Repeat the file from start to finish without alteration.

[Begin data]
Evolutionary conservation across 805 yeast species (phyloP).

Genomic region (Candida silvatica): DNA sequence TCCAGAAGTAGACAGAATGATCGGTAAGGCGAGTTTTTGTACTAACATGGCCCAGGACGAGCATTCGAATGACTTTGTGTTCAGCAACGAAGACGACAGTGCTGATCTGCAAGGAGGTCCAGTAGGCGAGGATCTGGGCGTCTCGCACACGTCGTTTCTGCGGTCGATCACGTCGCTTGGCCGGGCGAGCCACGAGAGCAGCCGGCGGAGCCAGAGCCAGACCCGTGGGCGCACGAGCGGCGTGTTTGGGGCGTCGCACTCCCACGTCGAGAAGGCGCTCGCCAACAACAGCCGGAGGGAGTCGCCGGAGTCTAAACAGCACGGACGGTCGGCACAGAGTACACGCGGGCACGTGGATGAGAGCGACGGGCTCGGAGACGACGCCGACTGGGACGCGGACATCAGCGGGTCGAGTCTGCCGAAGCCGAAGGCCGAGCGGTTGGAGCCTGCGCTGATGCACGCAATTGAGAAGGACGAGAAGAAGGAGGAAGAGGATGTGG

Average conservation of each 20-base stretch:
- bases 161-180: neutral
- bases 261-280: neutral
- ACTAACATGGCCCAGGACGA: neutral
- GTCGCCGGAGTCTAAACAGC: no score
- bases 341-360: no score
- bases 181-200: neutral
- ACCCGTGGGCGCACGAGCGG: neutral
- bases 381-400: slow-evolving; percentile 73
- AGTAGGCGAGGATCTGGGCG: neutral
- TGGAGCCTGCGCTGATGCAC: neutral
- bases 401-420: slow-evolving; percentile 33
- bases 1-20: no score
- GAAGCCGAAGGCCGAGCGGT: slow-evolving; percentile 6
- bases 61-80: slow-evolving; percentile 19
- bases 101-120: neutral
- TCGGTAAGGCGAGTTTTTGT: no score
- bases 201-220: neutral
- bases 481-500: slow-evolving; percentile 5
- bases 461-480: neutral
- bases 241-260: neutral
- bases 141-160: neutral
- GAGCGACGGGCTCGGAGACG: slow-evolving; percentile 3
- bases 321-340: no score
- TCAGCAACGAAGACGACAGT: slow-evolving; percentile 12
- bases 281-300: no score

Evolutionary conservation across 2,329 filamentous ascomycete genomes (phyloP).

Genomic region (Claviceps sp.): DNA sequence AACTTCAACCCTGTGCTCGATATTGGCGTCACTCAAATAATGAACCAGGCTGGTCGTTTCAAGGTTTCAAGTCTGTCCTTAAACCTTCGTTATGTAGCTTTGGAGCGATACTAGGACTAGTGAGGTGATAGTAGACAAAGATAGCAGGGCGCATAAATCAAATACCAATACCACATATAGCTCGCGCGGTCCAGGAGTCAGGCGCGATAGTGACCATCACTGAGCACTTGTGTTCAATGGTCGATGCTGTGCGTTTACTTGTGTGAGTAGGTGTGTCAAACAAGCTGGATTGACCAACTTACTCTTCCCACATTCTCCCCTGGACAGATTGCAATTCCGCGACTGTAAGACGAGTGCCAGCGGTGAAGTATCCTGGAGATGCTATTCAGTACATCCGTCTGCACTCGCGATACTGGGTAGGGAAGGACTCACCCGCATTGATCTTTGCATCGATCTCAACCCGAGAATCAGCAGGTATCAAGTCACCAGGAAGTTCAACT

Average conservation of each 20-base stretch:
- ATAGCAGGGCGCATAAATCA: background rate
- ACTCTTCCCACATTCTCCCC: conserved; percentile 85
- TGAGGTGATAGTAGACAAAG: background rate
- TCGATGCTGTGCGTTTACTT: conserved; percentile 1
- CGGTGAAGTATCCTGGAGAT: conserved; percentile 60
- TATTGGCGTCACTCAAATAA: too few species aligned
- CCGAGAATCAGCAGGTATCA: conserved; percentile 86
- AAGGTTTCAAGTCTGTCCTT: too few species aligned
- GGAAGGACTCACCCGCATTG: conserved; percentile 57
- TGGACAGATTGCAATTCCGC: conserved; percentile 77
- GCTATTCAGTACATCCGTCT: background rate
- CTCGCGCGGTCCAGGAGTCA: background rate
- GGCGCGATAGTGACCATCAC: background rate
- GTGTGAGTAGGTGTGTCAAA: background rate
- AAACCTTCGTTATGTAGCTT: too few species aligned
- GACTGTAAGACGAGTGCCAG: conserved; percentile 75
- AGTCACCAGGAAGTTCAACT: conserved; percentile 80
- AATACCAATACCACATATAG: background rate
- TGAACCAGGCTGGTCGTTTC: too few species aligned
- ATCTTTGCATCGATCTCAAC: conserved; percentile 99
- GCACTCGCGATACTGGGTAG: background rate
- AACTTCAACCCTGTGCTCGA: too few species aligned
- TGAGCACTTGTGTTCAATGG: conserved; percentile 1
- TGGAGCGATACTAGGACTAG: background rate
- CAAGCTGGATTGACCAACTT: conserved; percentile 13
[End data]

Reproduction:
Evolutionary conservation across 805 yeast species (phyloP).

Genomic region (Candida silvatica): DNA sequence TCCAGAAGTAGACAGAATGATCGGTAAGGCGAGTTTTTGTACTAACATGGCCCAGGACGAGCATTCGAATGACTTTGTGTTCAGCAACGAAGACGACAGTGCTGATCTGCAAGGAGGTCCAGTAGGCGAGGATCTGGGCGTCTCGCACACGTCGTTTCTGCGGTCGATCACGTCGCTTGGCCGGGCGAGCCACGAGAGCAGCCGGCGGAGCCAGAGCCAGACCCGTGGGCGCACGAGCGGCGTGTTTGGGGCGTCGCACTCCCACGTCGAGAAGGCGCTCGCCAACAACAGCCGGAGGGAGTCGCCGGAGTCTAAACAGCACGGACGGTCGGCACAGAGTACACGCGGGCACGTGGATGAGAGCGACGGGCTCGGAGACGACGCCGACTGGGACGCGGACATCAGCGGGTCGAGTCTGCCGAAGCCGAAGGCCGAGCGGTTGGAGCCTGCGCTGATGCACGCAATTGAGAAGGACGAGAAGAAGGAGGAAGAGGATGTGG

Average conservation of each 20-base stretch:
- bases 161-180: neutral
- bases 261-280: neutral
- ACTAACATGGCCCAGGACGA: neutral
- GTCGCCGGAGTCTAAACAGC: no score
- bases 341-360: no score
- bases 181-200: neutral
- ACCCGTGGGCGCACGAGCGG: neutral
- bases 381-400: slow-evolving; percentile 73
- AGTAGGCGAGGATCTGGGCG: neutral
- TGGAGCCTGCGCTGATGCAC: neutral
- bases 401-420: slow-evolving; percentile 33
- bases 1-20: no score
- GAAGCCGAAGGCCGAGCGGT: slow-evolving; percentile 6
- bases 61-80: slow-evolving; percentile 19
- bases 101-120: neutral
- TCGGTAAGGCGAGTTTTTGT: no score
- bases 201-220: neutral
- bases 481-500: slow-evolving; percentile 5
- bases 461-480: neutral
- bases 241-260: neutral
- bases 141-160: neutral
- GAGCGACGGGCTCGGAGACG: slow-evolving; percentile 3
- bases 321-340: no score
- TCAGCAACGAAGACGACAGT: slow-evolving; percentile 12
- bases 281-300: no score

Evolutionary conservation across 2,329 filamentous ascomycete genomes (phyloP).

Genomic region (Claviceps sp.): DNA sequence AACTTCAACCCTGTGCTCGATATTGGCGTCACTCAAATAATGAACCAGGCTGGTCGTTTCAAGGTTTCAAGTCTGTCCTTAAACCTTCGTTATGTAGCTTTGGAGCGATACTAGGACTAGTGAGGTGATAGTAGACAAAGATAGCAGGGCGCATAAATCAAATACCAATACCACATATAGCTCGCGCGGTCCAGGAGTCAGGCGCGATAGTGACCATCACTGAGCACTTGTGTTCAATGGTCGATGCTGTGCGTTTACTTGTGTGAGTAGGTGTGTCAAACAAGCTGGATTGACCAACTTACTCTTCCCACATTCTCCCCTGGACAGATTGCAATTCCGCGACTGTAAGACGAGTGCCAGCGGTGAAGTATCCTGGAGATGCTATTCAGTACATCCGTCTGCACTCGCGATACTGGGTAGGGAAGGACTCACCCGCATTGATCTTTGCATCGATCTCAACCCGAGAATCAGCAGGTATCAAGTCACCAGGAAGTTCAACT

Average conservation of each 20-base stretch:
- ATAGCAGGGCGCATAAATCA: background rate
- ACTCTTCCCACATTCTCCCC: conserved; percentile 85
- TGAGGTGATAGTAGACAAAG: background rate
- TCGATGCTGTGCGTTTACTT: conserved; percentile 1
- CGGTGAAGTATCCTGGAGAT: conserved; percentile 60
- TATTGGCGTCACTCAAATAA: too few species aligned
- CCGAGAATCAGCAGGTATCA: conserved; percentile 86
- AAGGTTTCAAGTCTGTCCTT: too few species aligned
- GGAAGGACTCACCCGCATTG: conserved; percentile 57
- TGGACAGATTGCAATTCCGC: conserved; percentile 77
- GCTATTCAGTACATCCGTCT: background rate
- CTCGCGCGGTCCAGGAGTCA: background rate
- GGCGCGATAGTGACCATCAC: background rate
- GTGTGAGTAGGTGTGTCAAA: background rate
- AAACCTTCGTTATGTAGCTT: too few species aligned
- GACTGTAAGACGAGTGCCAG: conserved; percentile 75
- AGTCACCAGGAAGTTCAACT: conserved; percentile 80
- AATACCAATACCACATATAG: background rate
- TGAACCAGGCTGGTCGTTTC: too few species aligned
- ATCTTTGCATCGATCTCAAC: conserved; percentile 99
- GCACTCGCGATACTGGGTAG: background rate
- AACTTCAACCCTGTGCTCGA: too few species aligned
- TGAGCACTTGTGTTCAATGG: conserved; percentile 1
- TGGAGCGATACTAGGACTAG: background rate
- CAAGCTGGATTGACCAACTT: conserved; percentile 13